By Allison Stevens
Friday, June 25, 2010
My mother survived childbirth dangers that would have killed her 100 years ago, giving me a keen appreciation for modern medicine. But an alarming number of U.S. women are still dying in an apparently anachronistic way. We need a U.S. action plan.
(WOMENSENEWS)--When I was a kid, my family and I used to make a parlor game out of the question, "What would life have been like if we had lived a century ago?"
It always made for an interesting game, so long as we skipped over the fact that most of us would not have made it into the world in those days.
That's because my mother and sister most likely would have died in childbirth, preventing my brother from ever even being conceived. The only offspring with decent odds of existing was me, a girl who would have grown up without a mother or any siblings.
Back in the 1970s, my mom was a young healthy woman--she was training to be a physical education teacher--who was pregnant for the first time with twins.
The problem was, she didn't know she was carrying twins and neither did her doctor. Ultrasound was rudimentary back then and the doctor was hardly an expert sonogram reader. He saw me (and yes, it had to be me!) on that fuzzy black and white screen all those years ago, but missed my sister.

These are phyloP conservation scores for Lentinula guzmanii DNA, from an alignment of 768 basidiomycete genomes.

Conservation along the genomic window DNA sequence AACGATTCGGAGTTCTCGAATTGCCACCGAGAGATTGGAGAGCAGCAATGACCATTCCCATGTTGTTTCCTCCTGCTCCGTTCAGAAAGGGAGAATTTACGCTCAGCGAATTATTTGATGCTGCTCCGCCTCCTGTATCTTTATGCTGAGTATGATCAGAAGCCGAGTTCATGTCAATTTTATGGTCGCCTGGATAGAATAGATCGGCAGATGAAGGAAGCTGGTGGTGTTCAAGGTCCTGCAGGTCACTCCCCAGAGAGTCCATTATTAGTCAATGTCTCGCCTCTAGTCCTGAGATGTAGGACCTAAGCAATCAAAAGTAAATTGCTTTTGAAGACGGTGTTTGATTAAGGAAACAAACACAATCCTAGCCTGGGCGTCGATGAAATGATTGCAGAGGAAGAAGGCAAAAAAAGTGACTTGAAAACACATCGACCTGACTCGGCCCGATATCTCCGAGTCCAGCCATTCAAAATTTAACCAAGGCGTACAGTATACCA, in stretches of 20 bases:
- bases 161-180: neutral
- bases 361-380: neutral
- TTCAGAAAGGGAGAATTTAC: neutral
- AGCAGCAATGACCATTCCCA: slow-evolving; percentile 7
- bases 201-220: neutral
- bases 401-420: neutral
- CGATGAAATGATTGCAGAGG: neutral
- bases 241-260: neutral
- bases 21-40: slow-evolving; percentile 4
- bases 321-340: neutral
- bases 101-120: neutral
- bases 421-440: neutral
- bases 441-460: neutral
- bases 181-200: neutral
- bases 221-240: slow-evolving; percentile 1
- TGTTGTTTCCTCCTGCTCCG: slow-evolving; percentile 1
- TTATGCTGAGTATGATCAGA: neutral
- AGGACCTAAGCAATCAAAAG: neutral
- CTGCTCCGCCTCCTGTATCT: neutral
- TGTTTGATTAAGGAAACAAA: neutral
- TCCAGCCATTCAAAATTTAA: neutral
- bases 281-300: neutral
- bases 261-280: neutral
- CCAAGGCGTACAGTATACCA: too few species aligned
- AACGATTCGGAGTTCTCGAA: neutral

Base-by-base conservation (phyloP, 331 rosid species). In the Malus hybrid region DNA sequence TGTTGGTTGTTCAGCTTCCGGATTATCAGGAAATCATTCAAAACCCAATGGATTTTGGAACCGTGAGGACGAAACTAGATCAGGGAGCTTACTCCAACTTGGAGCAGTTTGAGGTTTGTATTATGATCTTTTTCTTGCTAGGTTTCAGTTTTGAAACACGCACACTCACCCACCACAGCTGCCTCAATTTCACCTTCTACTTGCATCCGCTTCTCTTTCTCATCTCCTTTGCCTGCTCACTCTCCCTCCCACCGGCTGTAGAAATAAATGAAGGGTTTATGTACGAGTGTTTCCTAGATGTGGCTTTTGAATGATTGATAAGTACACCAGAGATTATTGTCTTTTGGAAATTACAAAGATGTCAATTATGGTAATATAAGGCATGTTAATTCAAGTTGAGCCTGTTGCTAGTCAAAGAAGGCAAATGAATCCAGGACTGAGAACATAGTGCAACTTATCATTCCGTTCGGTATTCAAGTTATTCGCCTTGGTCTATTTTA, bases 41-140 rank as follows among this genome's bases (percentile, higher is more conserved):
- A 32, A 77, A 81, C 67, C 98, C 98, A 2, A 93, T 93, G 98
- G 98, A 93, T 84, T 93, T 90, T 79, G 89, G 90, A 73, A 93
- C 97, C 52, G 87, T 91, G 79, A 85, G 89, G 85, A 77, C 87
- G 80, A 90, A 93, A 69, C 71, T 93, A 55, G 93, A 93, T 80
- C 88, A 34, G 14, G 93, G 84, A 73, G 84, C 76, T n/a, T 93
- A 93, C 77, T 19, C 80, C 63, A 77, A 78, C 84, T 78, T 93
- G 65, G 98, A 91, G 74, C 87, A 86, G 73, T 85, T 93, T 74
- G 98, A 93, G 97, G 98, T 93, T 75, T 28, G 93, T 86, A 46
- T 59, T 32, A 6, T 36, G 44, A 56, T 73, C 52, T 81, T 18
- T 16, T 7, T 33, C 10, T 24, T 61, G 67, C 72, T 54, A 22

The pregnancy weighed heavily on my mom's petite frame and she asked her doctor if she could possibly be having twins.
"No dear," he simply said. "You're just pregnant, Princess."
My mom went into labor and delivered me without a problem. But the doctor was not prepared for the arrival of my sister. There was no second set of neonatal tools; there wasn't even the realization that she was on her way.
After I was born, the doctor was preparing to sew up my mother's episiotomy when the medical intern who was holding her legs in place (mom says they didn't use stirrups then) turned to the doctor and said something to the effect of: "Stop! There's another one in there!"
The doctor reached in and pulled out my sister, who had been deprived of oxygen for two minutes because her umbilical cord, which was separate from but fused to mine, had detached from the uterine wall. Since no one had prepared for a second birth, oxygen was not immediately available for my sister. She spent the first day and a half of her life in the intensive care unit, but made it out alive.
If the intern hadn't notified the doctor, she probably wouldn't have survived. My mother's life might have been jeopardized too and I would have lost my best friend.
Four years later, my mother was having another difficult delivery. My 10ish pound baby brother's head got stuck in the birth canal and two doctors had to pry him out with forceps. My mom couldn't have an epidural because the doctors feared it would stop the contractions and further endanger both of their lives. Somehow they both made it through that gruesome delivery.
This modern-day happy ending always left us glad that we were born in the 20th century in the United States.
The surprising reality is that not everyone in modern-day America gets a happy ending.
More than two women die every day--every day--during pregnancy and childbirth in the United States, according to Amnesty International. Low-income, African American and immigrant women suffer disproportionately.